Appeal hearings on the death sentence issued by the Criminal Court on Mohamed Nabeel of Reef in Galolhu ward on charges of the murder of Abdulla Farhad of Lilymaage in Seenu Atoll Hithadhoo have been completed.

The High Court will be announcing its verdict at the next hearing, which has not been scheduled so far.

The murder of Farhad was committed on March 9, 2009 in capital Malé city near Sosun Store on Majeedhee Magu.

He was allegedly attacked for harassing a girl who worked at a nearby shop. The girl has previously been reported to be a sister of the accused, Nabeel.


Government will not hesitate to implement death penalty: Home Ministry

The Maldives Government will not hesitate to implement the death penalty, the Ministry of Home Affairs has assured.

The statement follows a wave of attacks within the past 7 days, including fatal stabbings in Malé and Thulusdhoo.

The Home Ministry said that the government “will not hesitate to implement the death penalty placed by the courts upon persons who stab and murder with the willful intent to kill,” according to local media Sun Online.

The ministry also said that the Maldives Police Service is conducting a number of special operations to prevent further attacks, assuring that the government is taking every possible measure to bring an end to the outbreak of violence in the capital.

Measures to re-introduce the death penalty were finalised in April, while local media reported last month that the Maldives Correctional Services (MCS) had completed a facility in which to administer the lethal injection.

Minivan News has been unable to obtain comment from either the Home Ministry or the MCS regarding these preparations.

Prior to this policy change, the Maldives had maintained an unofficial moratorium on the death penalty since 1953, when Hakim Didi was executed by firing squad for the crime of practising black magic.

Several people have been sentenced to death during the moratorium, although they have traditionally had their sentences commuted to life imprisonment by presidential decree.

Despite widespread concerns over the state of the Maldivian justice system, Minister of Home Affairs Umar Naseer said the chances of killing an innocent person after completing all the procedures in the regulation was “far-fetched” and “almost impossible”.

Although the death penalty has proven to be a contentious issue, Naseer assured the international community that the Madlives has a firm reason to continue with the ruling.

Conversely, Amnesty International have pointed out that the decision to resume the death sentence is in contradiction with the International Covenant on Civil and Political Rights – a treaty to which the Maldives became a party in 2006.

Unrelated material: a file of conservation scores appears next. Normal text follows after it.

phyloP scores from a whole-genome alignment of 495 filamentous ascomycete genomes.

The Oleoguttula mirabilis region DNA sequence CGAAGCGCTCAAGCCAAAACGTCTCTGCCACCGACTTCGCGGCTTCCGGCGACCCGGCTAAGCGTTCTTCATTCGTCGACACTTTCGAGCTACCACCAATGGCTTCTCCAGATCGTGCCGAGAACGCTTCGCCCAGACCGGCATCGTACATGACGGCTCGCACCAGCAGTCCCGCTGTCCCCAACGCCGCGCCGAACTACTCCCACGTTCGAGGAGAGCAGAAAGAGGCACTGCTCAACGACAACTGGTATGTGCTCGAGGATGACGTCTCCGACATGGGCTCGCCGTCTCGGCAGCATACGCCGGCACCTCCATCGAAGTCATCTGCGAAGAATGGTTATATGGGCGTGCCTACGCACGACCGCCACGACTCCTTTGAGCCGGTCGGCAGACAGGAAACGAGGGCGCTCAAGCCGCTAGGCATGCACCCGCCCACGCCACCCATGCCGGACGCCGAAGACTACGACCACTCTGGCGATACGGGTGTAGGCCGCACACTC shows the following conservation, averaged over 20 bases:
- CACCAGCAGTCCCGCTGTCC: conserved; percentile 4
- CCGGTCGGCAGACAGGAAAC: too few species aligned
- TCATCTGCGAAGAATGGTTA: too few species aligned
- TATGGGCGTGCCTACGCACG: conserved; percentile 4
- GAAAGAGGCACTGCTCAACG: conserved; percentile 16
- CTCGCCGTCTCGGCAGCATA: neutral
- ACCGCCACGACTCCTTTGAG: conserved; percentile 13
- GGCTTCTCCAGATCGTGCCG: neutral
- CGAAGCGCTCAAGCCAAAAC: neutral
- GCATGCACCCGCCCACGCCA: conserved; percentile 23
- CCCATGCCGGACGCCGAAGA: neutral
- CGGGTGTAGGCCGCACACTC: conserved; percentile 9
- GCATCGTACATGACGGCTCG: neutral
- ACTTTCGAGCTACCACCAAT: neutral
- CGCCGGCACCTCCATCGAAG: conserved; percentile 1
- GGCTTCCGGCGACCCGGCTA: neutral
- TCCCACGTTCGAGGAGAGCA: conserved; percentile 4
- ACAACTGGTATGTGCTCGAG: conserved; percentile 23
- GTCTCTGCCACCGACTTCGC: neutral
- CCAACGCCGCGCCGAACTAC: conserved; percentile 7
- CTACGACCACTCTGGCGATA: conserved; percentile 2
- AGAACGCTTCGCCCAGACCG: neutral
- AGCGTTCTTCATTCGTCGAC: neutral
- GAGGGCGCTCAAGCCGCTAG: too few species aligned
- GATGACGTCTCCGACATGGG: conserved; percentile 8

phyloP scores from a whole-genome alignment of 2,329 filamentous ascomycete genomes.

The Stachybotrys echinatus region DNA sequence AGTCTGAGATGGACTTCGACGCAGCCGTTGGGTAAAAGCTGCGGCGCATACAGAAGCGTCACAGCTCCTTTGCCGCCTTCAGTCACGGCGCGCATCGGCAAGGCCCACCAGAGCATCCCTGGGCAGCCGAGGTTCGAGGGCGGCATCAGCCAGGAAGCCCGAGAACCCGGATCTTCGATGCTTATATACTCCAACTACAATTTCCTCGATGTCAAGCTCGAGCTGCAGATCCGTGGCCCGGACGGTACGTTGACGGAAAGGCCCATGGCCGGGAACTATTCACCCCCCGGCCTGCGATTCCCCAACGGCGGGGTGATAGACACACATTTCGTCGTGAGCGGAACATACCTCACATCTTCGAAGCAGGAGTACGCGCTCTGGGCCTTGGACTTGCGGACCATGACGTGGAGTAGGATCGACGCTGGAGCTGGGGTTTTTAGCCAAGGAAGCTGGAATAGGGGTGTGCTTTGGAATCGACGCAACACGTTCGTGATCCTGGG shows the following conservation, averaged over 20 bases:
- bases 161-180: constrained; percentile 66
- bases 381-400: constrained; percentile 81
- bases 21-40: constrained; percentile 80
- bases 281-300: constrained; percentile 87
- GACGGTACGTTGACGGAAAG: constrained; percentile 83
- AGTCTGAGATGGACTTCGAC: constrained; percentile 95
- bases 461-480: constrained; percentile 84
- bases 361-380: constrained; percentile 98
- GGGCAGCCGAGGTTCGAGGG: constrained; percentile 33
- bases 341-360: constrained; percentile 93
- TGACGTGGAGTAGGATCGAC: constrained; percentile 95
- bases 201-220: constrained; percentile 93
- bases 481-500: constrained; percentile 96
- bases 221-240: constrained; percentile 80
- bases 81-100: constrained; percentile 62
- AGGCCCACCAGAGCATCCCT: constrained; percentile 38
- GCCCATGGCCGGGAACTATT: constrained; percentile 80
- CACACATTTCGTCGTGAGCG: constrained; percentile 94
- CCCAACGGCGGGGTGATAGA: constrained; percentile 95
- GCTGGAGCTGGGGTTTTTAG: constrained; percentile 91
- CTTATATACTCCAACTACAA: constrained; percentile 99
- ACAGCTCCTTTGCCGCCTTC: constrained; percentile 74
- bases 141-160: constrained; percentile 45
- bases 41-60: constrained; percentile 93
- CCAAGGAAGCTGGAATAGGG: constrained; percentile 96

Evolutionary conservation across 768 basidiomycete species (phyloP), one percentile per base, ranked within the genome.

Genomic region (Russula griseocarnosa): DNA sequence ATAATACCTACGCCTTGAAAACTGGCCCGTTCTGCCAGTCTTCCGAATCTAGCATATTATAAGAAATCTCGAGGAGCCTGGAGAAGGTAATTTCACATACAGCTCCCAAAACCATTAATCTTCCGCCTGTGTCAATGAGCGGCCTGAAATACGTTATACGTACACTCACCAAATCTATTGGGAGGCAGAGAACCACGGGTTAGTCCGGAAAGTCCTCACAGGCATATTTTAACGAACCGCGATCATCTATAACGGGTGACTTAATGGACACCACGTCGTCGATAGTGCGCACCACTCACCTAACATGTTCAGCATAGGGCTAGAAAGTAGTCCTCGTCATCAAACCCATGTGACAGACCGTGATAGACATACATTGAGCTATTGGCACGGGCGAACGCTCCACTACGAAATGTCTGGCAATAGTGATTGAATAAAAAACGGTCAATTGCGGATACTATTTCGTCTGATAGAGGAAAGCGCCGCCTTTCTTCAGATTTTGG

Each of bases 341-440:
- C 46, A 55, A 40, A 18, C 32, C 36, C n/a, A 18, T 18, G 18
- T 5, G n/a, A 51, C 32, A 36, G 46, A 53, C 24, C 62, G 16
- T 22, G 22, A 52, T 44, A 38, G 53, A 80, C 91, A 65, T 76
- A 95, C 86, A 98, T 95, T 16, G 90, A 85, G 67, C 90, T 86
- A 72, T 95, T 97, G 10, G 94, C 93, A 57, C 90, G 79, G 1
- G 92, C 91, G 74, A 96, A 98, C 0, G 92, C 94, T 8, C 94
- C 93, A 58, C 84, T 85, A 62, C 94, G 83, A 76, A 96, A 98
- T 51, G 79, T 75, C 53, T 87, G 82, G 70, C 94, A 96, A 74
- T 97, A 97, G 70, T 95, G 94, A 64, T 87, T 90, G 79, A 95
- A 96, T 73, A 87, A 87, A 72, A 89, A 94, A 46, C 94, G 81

Similarly, The Maldivian Democracy Network (MDN) has condemned the Maldivian government’s decision to implement the death penalty.

“Given the state of the Maldivian judiciary, which is also perceived to be highly politicised and corrupt, it is most concerning that as grave a matter as life and death of humans is to be decided by it,” the MDN stated.

“In addition to this, research shows that capital punishment does not deter murder any greater than the threat and application of lesser punishments,” the statement concluded.

The practice of the death penalty, and the use of lethal injections, has recently grabbed international headlines again after  aconvicted murderer in Arizona appeared to take two hours to die.

Joseph Wood’s death is the third such instance in the US this year, and has prompted a suspension of executions while the state undertakes a review of its procedures.


Correctional services prepare chamber for lethal injection

The Maldives Correctional Services (MCS) has prepared a chamber in the Maafushi jail for the administration of the death penalty through lethal injection, reports Vnews.

While all administrative matters for implementing the death penalty have been completed, an MCS official said the home ministry was seeking the lethal injection.

Thazmeel Abdul Samad, media coordinator at the ministry, told vnews that the system for administering the lethal injection would be computerised.

Media officials at the MCS and home ministry were not responding to calls at the time of press.